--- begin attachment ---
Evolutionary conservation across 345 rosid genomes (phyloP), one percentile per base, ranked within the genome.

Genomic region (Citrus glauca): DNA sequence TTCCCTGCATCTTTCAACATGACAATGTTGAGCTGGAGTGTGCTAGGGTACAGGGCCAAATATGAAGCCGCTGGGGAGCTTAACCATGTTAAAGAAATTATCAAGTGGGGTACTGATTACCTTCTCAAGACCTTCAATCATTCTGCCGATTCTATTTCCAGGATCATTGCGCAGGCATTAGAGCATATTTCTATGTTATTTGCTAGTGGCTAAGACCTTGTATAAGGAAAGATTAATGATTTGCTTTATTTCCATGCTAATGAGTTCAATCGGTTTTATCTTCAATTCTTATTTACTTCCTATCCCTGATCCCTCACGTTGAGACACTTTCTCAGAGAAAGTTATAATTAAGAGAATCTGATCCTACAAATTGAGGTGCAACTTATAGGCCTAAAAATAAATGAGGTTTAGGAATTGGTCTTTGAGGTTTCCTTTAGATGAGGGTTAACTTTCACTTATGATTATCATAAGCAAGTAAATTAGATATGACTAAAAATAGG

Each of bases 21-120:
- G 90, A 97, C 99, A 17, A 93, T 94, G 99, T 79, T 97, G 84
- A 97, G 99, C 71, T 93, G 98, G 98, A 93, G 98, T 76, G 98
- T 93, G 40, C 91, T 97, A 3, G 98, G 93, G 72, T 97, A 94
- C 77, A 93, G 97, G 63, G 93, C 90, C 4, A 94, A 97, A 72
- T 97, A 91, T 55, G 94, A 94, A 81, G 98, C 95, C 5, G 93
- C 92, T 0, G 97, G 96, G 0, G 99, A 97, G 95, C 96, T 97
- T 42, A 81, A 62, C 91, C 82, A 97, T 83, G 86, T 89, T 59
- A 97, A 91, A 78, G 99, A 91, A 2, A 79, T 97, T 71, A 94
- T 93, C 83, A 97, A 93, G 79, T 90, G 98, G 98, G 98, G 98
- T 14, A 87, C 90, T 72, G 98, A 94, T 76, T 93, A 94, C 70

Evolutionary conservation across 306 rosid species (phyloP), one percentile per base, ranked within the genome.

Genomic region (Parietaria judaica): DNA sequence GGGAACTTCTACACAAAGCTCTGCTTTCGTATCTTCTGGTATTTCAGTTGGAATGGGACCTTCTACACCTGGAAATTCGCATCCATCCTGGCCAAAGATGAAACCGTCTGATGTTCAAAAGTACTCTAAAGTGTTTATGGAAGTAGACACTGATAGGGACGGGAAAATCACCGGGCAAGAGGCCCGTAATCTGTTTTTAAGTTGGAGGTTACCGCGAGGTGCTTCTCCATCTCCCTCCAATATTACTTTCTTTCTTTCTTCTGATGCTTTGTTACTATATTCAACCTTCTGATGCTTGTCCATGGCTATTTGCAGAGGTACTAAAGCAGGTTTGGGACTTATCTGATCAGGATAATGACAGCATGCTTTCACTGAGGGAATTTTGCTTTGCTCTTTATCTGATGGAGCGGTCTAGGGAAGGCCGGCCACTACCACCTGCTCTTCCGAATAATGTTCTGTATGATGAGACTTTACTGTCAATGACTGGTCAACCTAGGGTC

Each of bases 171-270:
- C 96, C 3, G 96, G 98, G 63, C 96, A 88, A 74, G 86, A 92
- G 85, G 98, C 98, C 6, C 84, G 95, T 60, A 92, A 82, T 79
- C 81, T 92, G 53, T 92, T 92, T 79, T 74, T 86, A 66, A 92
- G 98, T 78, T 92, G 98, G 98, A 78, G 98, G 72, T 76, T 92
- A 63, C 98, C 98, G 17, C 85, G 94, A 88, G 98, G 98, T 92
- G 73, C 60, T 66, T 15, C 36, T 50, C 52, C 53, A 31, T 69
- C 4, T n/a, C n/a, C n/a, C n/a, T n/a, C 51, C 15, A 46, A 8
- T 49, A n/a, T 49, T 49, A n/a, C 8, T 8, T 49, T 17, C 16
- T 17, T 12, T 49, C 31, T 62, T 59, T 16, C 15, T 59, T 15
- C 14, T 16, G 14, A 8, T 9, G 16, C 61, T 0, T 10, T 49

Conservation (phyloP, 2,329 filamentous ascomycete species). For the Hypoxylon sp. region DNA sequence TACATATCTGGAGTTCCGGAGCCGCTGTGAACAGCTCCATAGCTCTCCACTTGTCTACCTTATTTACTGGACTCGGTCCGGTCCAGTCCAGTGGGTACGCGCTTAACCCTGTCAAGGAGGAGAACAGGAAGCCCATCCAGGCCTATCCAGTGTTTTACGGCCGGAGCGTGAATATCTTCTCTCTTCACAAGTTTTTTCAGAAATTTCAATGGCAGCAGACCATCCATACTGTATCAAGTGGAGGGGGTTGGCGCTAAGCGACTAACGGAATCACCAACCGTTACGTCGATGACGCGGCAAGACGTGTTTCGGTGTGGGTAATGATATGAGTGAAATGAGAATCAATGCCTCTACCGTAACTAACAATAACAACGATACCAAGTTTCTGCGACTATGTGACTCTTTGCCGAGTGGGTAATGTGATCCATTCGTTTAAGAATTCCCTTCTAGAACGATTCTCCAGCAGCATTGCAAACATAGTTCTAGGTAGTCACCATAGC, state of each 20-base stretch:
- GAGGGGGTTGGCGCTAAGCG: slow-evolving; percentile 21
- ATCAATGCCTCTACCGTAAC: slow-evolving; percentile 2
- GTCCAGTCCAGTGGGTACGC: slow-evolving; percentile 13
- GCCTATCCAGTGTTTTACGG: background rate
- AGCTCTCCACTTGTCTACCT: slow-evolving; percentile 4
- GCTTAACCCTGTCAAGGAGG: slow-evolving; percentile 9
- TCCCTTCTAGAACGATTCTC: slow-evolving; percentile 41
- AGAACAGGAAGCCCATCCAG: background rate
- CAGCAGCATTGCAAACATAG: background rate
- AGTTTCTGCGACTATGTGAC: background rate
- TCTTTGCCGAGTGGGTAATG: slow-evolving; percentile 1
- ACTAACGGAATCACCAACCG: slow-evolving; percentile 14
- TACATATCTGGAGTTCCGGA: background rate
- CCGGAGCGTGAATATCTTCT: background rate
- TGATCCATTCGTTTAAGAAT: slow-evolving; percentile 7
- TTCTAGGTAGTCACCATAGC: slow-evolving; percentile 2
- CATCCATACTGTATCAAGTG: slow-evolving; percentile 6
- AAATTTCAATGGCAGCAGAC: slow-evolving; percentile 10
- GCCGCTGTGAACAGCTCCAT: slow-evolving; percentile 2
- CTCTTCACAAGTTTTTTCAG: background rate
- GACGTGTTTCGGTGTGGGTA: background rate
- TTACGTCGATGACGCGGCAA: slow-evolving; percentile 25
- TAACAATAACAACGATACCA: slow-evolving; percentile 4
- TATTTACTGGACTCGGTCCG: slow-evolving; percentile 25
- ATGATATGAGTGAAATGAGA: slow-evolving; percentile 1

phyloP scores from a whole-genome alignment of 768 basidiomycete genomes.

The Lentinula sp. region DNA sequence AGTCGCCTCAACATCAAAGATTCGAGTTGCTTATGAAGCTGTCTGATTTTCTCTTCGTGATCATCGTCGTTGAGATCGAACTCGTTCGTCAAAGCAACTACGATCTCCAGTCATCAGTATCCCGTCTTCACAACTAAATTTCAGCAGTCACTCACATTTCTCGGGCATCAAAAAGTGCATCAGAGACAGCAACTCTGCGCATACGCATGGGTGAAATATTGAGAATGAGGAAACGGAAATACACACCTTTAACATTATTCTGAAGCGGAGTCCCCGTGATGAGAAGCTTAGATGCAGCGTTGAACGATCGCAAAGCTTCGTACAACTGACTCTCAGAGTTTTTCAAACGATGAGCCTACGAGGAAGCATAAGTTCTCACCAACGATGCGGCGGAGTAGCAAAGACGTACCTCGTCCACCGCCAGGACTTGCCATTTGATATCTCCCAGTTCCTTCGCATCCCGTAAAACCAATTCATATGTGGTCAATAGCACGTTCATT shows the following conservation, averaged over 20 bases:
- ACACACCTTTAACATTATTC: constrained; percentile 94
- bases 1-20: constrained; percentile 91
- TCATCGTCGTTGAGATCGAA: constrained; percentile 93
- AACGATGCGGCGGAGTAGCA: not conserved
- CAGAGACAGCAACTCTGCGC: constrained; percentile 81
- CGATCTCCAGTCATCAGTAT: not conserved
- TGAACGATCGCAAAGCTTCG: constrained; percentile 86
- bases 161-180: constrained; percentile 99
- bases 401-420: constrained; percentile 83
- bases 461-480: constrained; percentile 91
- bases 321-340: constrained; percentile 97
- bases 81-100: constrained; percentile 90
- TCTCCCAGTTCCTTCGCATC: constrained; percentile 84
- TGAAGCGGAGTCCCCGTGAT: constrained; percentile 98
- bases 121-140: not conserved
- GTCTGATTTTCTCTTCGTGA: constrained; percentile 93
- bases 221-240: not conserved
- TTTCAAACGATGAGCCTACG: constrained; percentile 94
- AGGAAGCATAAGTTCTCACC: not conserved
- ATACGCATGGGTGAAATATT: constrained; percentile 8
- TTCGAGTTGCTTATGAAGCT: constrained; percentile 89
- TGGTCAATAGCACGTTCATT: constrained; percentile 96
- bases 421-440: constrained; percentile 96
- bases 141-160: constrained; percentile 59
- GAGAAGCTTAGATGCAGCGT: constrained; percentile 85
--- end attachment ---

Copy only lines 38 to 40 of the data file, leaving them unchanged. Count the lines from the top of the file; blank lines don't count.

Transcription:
- TCTTTGCCGAGTGGGTAATG: slow-evolving; percentile 1
- ACTAACGGAATCACCAACCG: slow-evolving; percentile 14
- TACATATCTGGAGTTCCGGA: background rate